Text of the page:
Grant McLachlan - New Zealand Herald - Column
Phil Goff painting himself into corner over North Rodney
To view the original article, please click here.
Auckland Mayor Phil Goff's position against a North Rodney referendum to break away from the Super-City paints him into a corner. Many in North Rodney feel ignored by his council, yet Goff is against the area deciding its future.
Residents north of the Johnstone's Hill tunnels don't feel like they are getting value for money out of the Super-City, yet Goff is scaremongering that rates will spike if the area goes it alone.
I was part of a focus group commissioned by the Local Government Commission which discussed North Rodney issues. Going into the group, I didn't have a position either for or against secession. After reviewing the information available, the status quo concerned me.
Rodney District once stretched from Te Arai to the north to Bethells Beach to the south. It had a mayor and councillors based in Orewa. Under the Super-City, the Hibiscus Coast became part of the Albany Ward and the remaining area is represented by one councillor and a local board.
North Rodney doesn't have strong connections with the rest of the Rodney Ward. Dairy Flat is part of North Shore whereas Kumeu and Helensville are more aligned to West Auckland.
Decisions affecting the Rodney Ward are largely out of the hands of local representatives. The local board has mostly a window-dressing role, often needing to lobby unelected officials at so-called "council controlled organisations". What limited discretionary budget they do have is spent on trinkets, like parks and festivals.
Auckland Council has decided that Warkworth will swell from a population of 4500 to 25,000 over the next decade at a faster rate than the necessary infrastructure. The perception is that decisions are secretly made to satisfy two or three developers rather than the communities affected.
Auckland Council is bloated. Too many consultants clip the ticket, making even small projects cost prohibitive. When mistakes are made, blame disappears into a gulf of six-figure-earning bureaucrats.
So when Goff says that a smaller North Rodney council will result in a rates hike, few believe him. The perception is that rates and development financial contributions from the area disappear into pet projects elsewhere.
Goff's claims are based on a Local Government Commissioned report from consultants Morrison Low. The report's findings accept it is limited by statutory requirements and the information available to it.
In the report, "The status quo is always considered a Reasonably Practicable Option under the legislation." Really? The report, however, makes no comparison with other councils around the country.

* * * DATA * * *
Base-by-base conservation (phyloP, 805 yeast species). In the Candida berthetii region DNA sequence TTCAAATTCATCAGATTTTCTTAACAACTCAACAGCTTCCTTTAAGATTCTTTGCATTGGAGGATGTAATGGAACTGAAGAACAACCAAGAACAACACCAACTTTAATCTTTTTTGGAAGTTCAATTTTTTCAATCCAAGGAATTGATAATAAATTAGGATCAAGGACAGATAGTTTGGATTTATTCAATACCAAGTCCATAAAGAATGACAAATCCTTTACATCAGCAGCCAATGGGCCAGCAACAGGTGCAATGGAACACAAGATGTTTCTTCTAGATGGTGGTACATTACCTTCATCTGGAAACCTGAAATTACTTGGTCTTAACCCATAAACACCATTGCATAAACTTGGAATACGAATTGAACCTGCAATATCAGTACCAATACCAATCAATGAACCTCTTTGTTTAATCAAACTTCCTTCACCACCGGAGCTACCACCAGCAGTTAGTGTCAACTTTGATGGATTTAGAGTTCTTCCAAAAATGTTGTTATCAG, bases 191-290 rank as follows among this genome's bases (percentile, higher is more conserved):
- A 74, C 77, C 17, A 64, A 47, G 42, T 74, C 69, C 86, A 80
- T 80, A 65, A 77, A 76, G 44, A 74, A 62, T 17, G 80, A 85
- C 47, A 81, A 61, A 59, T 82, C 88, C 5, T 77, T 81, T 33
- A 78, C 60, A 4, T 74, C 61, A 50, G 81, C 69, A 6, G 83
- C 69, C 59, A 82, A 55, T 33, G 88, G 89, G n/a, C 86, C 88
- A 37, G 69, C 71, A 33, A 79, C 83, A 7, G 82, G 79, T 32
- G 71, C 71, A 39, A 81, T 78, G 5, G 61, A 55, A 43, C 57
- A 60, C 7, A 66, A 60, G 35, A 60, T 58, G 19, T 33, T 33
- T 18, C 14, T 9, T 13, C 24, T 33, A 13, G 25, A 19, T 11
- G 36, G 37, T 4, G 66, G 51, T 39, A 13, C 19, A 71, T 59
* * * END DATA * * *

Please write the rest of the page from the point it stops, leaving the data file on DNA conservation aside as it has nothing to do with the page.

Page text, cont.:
Two of the Local Government commissioners are former mayors of Horowhenua and Timaru. These councils, with a population of 31,900 and 46,700 respectively, have a similar range to North Rodney's population now and within a decade. They are also similar in land area.
But the Morrison Low report suggests that a North Rodney District Council couldn't "have the resources necessary to enable it to carry out effectively its responsibilities, duties and powers". I wonder what the 40 of 67 councils with a smaller population and area than North Rodney would think of that?
Even a unitary authority role is dismissed as not having "a district or region that is appropriate for the efficient performance of its role". I wonder what Tasman, Gisborne, and Marlborough unitary councils would think of that?
When Morrison Low suggests that North Rodney rates will increase by 43 per cent, they're applying "Auckland prices". They're applying Auckland management models, Auckland salaries, and Auckland costs.
Locals are gobsmacked that a footbridge in Matakana can cost $800,000, Warkworth's Town Hall restoration cost $5.6 million, and the one-mile-long Matakana Link cost $42m to build. One local contractor worked out that, for $42m, all the unsealed rural arterials in the area could be sealed.
Auckland Council is too big and too complex. The Unitary Plan is thicker than the eight plans it replaced. Although the council employs 10,000 staff, they still outsource simple resource consents to consultants who make a meal of them. Animal control, parking wardens, and contractors travel from the other side of Auckland.
Ring the call centre and you are put on hold for half an hour, have to spell your suburb, log a job, and keep a reference number. It took phone calls from four neighbours over three months for a cracked sewer leaking on to a beach to get fixed.
I've worked with councils with one mayor, six councillors, and a dozen staff that's more responsive, decisive, accountable and transparent. A smaller organisation can maintain tighter controls yet more direct interaction with the citizens it serves.
So when North Rodney residents want a referendum to decide its future, what it really wants are choices that it never had when absorbed into the Super-City.